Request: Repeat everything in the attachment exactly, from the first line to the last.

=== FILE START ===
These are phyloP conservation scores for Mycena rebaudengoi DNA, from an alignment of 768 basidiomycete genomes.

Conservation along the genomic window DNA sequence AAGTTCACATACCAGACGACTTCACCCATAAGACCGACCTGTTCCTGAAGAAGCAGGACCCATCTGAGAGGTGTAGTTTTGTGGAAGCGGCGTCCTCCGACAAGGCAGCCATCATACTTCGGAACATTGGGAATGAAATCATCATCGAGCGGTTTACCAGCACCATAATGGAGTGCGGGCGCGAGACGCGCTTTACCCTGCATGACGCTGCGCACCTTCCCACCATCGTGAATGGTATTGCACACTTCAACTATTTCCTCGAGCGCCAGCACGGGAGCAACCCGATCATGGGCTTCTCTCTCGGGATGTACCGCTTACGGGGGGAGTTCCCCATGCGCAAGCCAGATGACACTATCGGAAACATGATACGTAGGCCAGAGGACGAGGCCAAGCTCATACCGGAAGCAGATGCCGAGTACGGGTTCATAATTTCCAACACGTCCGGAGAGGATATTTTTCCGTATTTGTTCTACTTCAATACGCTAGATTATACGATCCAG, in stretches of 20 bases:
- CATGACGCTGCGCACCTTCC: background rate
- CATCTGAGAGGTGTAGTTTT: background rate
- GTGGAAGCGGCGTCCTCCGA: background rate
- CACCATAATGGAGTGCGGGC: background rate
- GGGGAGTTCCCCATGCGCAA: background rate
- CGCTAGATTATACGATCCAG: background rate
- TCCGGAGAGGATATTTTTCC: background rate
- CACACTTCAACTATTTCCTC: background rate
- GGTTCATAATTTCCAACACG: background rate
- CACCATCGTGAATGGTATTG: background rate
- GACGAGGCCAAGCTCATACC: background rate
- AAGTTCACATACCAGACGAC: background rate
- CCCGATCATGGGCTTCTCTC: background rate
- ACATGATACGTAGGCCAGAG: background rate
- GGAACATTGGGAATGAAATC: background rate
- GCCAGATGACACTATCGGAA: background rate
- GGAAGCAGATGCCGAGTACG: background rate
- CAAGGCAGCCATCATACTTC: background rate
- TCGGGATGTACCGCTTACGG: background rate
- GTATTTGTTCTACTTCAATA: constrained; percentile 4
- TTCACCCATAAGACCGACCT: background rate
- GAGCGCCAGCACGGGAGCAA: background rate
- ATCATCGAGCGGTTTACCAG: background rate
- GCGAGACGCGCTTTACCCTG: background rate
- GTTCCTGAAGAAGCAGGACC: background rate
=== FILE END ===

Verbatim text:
These are phyloP conservation scores for Mycena rebaudengoi DNA, from an alignment of 768 basidiomycete genomes.

Conservation along the genomic window DNA sequence AAGTTCACATACCAGACGACTTCACCCATAAGACCGACCTGTTCCTGAAGAAGCAGGACCCATCTGAGAGGTGTAGTTTTGTGGAAGCGGCGTCCTCCGACAAGGCAGCCATCATACTTCGGAACATTGGGAATGAAATCATCATCGAGCGGTTTACCAGCACCATAATGGAGTGCGGGCGCGAGACGCGCTTTACCCTGCATGACGCTGCGCACCTTCCCACCATCGTGAATGGTATTGCACACTTCAACTATTTCCTCGAGCGCCAGCACGGGAGCAACCCGATCATGGGCTTCTCTCTCGGGATGTACCGCTTACGGGGGGAGTTCCCCATGCGCAAGCCAGATGACACTATCGGAAACATGATACGTAGGCCAGAGGACGAGGCCAAGCTCATACCGGAAGCAGATGCCGAGTACGGGTTCATAATTTCCAACACGTCCGGAGAGGATATTTTTCCGTATTTGTTCTACTTCAATACGCTAGATTATACGATCCAG, in stretches of 20 bases:
- CATGACGCTGCGCACCTTCC: background rate
- CATCTGAGAGGTGTAGTTTT: background rate
- GTGGAAGCGGCGTCCTCCGA: background rate
- CACCATAATGGAGTGCGGGC: background rate
- GGGGAGTTCCCCATGCGCAA: background rate
- CGCTAGATTATACGATCCAG: background rate
- TCCGGAGAGGATATTTTTCC: background rate
- CACACTTCAACTATTTCCTC: background rate
- GGTTCATAATTTCCAACACG: background rate
- CACCATCGTGAATGGTATTG: background rate
- GACGAGGCCAAGCTCATACC: background rate
- AAGTTCACATACCAGACGAC: background rate
- CCCGATCATGGGCTTCTCTC: background rate
- ACATGATACGTAGGCCAGAG: background rate
- GGAACATTGGGAATGAAATC: background rate
- GCCAGATGACACTATCGGAA: background rate
- GGAAGCAGATGCCGAGTACG: background rate
- CAAGGCAGCCATCATACTTC: background rate
- TCGGGATGTACCGCTTACGG: background rate
- GTATTTGTTCTACTTCAATA: constrained; percentile 4
- TTCACCCATAAGACCGACCT: background rate
- GAGCGCCAGCACGGGAGCAA: background rate
- ATCATCGAGCGGTTTACCAG: background rate
- GCGAGACGCGCTTTACCCTG: background rate
- GTTCCTGAAGAAGCAGGACC: background rate